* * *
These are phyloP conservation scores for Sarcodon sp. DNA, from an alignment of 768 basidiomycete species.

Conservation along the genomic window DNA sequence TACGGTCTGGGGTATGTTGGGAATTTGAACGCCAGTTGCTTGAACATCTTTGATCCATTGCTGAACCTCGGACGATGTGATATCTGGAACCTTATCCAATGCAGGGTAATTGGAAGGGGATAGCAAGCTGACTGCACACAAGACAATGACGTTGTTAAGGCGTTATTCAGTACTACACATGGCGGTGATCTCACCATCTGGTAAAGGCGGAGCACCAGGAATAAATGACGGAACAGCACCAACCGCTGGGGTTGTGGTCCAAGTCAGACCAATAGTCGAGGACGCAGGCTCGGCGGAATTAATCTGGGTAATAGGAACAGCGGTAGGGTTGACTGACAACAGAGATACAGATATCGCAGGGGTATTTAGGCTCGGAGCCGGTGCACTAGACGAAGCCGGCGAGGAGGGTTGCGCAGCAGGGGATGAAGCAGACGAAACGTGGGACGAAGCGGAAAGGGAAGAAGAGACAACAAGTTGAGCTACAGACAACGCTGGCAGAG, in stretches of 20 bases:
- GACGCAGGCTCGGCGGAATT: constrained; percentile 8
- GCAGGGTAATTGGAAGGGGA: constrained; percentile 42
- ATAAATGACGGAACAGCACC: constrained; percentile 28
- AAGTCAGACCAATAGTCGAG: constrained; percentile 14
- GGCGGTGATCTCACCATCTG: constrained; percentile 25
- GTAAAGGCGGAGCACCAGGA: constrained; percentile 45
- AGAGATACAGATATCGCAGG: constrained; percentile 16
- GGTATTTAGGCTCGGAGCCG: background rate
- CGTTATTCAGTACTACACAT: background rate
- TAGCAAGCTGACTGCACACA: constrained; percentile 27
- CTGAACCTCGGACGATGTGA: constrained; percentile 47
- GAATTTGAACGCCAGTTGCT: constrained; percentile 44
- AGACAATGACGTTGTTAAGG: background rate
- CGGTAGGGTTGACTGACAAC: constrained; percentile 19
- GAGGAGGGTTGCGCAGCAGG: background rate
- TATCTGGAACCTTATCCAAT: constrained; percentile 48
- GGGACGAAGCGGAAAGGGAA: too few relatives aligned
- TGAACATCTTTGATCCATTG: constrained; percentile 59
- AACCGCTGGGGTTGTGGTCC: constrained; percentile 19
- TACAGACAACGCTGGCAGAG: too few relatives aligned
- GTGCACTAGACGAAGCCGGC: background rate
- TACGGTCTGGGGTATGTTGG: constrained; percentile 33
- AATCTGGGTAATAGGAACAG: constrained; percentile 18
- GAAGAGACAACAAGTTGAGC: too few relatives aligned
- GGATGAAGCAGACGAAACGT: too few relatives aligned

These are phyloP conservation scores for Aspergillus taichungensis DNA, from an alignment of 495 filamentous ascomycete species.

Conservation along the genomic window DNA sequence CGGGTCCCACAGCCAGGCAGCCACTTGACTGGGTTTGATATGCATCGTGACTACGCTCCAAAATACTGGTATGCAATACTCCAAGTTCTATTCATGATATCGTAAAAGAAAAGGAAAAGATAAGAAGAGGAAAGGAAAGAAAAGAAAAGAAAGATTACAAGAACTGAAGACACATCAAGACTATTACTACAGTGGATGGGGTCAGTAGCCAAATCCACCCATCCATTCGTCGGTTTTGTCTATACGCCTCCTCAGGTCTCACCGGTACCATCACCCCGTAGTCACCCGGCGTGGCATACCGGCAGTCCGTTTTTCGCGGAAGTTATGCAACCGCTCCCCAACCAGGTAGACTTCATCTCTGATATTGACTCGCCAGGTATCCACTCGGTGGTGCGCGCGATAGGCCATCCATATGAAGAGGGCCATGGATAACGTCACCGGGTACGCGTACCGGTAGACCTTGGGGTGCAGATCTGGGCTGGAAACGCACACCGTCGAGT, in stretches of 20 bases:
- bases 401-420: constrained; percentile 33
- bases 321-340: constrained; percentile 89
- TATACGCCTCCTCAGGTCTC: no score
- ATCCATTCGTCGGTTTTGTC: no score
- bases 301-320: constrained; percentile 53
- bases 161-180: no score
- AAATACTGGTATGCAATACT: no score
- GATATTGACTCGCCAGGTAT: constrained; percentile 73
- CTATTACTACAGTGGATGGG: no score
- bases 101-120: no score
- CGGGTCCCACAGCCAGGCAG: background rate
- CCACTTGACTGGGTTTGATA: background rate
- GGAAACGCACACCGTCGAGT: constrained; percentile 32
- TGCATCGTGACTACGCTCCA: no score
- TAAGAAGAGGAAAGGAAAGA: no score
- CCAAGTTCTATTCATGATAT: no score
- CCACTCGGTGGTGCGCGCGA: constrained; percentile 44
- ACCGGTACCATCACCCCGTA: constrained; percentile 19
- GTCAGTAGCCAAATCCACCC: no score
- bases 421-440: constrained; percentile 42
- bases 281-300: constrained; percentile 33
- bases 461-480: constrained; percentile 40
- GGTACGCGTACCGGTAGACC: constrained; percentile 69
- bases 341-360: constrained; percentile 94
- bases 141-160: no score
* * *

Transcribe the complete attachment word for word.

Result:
These are phyloP conservation scores for Sarcodon sp. DNA, from an alignment of 768 basidiomycete species.

Conservation along the genomic window DNA sequence TACGGTCTGGGGTATGTTGGGAATTTGAACGCCAGTTGCTTGAACATCTTTGATCCATTGCTGAACCTCGGACGATGTGATATCTGGAACCTTATCCAATGCAGGGTAATTGGAAGGGGATAGCAAGCTGACTGCACACAAGACAATGACGTTGTTAAGGCGTTATTCAGTACTACACATGGCGGTGATCTCACCATCTGGTAAAGGCGGAGCACCAGGAATAAATGACGGAACAGCACCAACCGCTGGGGTTGTGGTCCAAGTCAGACCAATAGTCGAGGACGCAGGCTCGGCGGAATTAATCTGGGTAATAGGAACAGCGGTAGGGTTGACTGACAACAGAGATACAGATATCGCAGGGGTATTTAGGCTCGGAGCCGGTGCACTAGACGAAGCCGGCGAGGAGGGTTGCGCAGCAGGGGATGAAGCAGACGAAACGTGGGACGAAGCGGAAAGGGAAGAAGAGACAACAAGTTGAGCTACAGACAACGCTGGCAGAG, in stretches of 20 bases:
- GACGCAGGCTCGGCGGAATT: constrained; percentile 8
- GCAGGGTAATTGGAAGGGGA: constrained; percentile 42
- ATAAATGACGGAACAGCACC: constrained; percentile 28
- AAGTCAGACCAATAGTCGAG: constrained; percentile 14
- GGCGGTGATCTCACCATCTG: constrained; percentile 25
- GTAAAGGCGGAGCACCAGGA: constrained; percentile 45
- AGAGATACAGATATCGCAGG: constrained; percentile 16
- GGTATTTAGGCTCGGAGCCG: background rate
- CGTTATTCAGTACTACACAT: background rate
- TAGCAAGCTGACTGCACACA: constrained; percentile 27
- CTGAACCTCGGACGATGTGA: constrained; percentile 47
- GAATTTGAACGCCAGTTGCT: constrained; percentile 44
- AGACAATGACGTTGTTAAGG: background rate
- CGGTAGGGTTGACTGACAAC: constrained; percentile 19
- GAGGAGGGTTGCGCAGCAGG: background rate
- TATCTGGAACCTTATCCAAT: constrained; percentile 48
- GGGACGAAGCGGAAAGGGAA: too few relatives aligned
- TGAACATCTTTGATCCATTG: constrained; percentile 59
- AACCGCTGGGGTTGTGGTCC: constrained; percentile 19
- TACAGACAACGCTGGCAGAG: too few relatives aligned
- GTGCACTAGACGAAGCCGGC: background rate
- TACGGTCTGGGGTATGTTGG: constrained; percentile 33
- AATCTGGGTAATAGGAACAG: constrained; percentile 18
- GAAGAGACAACAAGTTGAGC: too few relatives aligned
- GGATGAAGCAGACGAAACGT: too few relatives aligned

These are phyloP conservation scores for Aspergillus taichungensis DNA, from an alignment of 495 filamentous ascomycete species.

Conservation along the genomic window DNA sequence CGGGTCCCACAGCCAGGCAGCCACTTGACTGGGTTTGATATGCATCGTGACTACGCTCCAAAATACTGGTATGCAATACTCCAAGTTCTATTCATGATATCGTAAAAGAAAAGGAAAAGATAAGAAGAGGAAAGGAAAGAAAAGAAAAGAAAGATTACAAGAACTGAAGACACATCAAGACTATTACTACAGTGGATGGGGTCAGTAGCCAAATCCACCCATCCATTCGTCGGTTTTGTCTATACGCCTCCTCAGGTCTCACCGGTACCATCACCCCGTAGTCACCCGGCGTGGCATACCGGCAGTCCGTTTTTCGCGGAAGTTATGCAACCGCTCCCCAACCAGGTAGACTTCATCTCTGATATTGACTCGCCAGGTATCCACTCGGTGGTGCGCGCGATAGGCCATCCATATGAAGAGGGCCATGGATAACGTCACCGGGTACGCGTACCGGTAGACCTTGGGGTGCAGATCTGGGCTGGAAACGCACACCGTCGAGT, in stretches of 20 bases:
- bases 401-420: constrained; percentile 33
- bases 321-340: constrained; percentile 89
- TATACGCCTCCTCAGGTCTC: no score
- ATCCATTCGTCGGTTTTGTC: no score
- bases 301-320: constrained; percentile 53
- bases 161-180: no score
- AAATACTGGTATGCAATACT: no score
- GATATTGACTCGCCAGGTAT: constrained; percentile 73
- CTATTACTACAGTGGATGGG: no score
- bases 101-120: no score
- CGGGTCCCACAGCCAGGCAG: background rate
- CCACTTGACTGGGTTTGATA: background rate
- GGAAACGCACACCGTCGAGT: constrained; percentile 32
- TGCATCGTGACTACGCTCCA: no score
- TAAGAAGAGGAAAGGAAAGA: no score
- CCAAGTTCTATTCATGATAT: no score
- CCACTCGGTGGTGCGCGCGA: constrained; percentile 44
- ACCGGTACCATCACCCCGTA: constrained; percentile 19
- GTCAGTAGCCAAATCCACCC: no score
- bases 421-440: constrained; percentile 42
- bases 281-300: constrained; percentile 33
- bases 461-480: constrained; percentile 40
- GGTACGCGTACCGGTAGACC: constrained; percentile 69
- bases 341-360: constrained; percentile 94
- bases 141-160: no score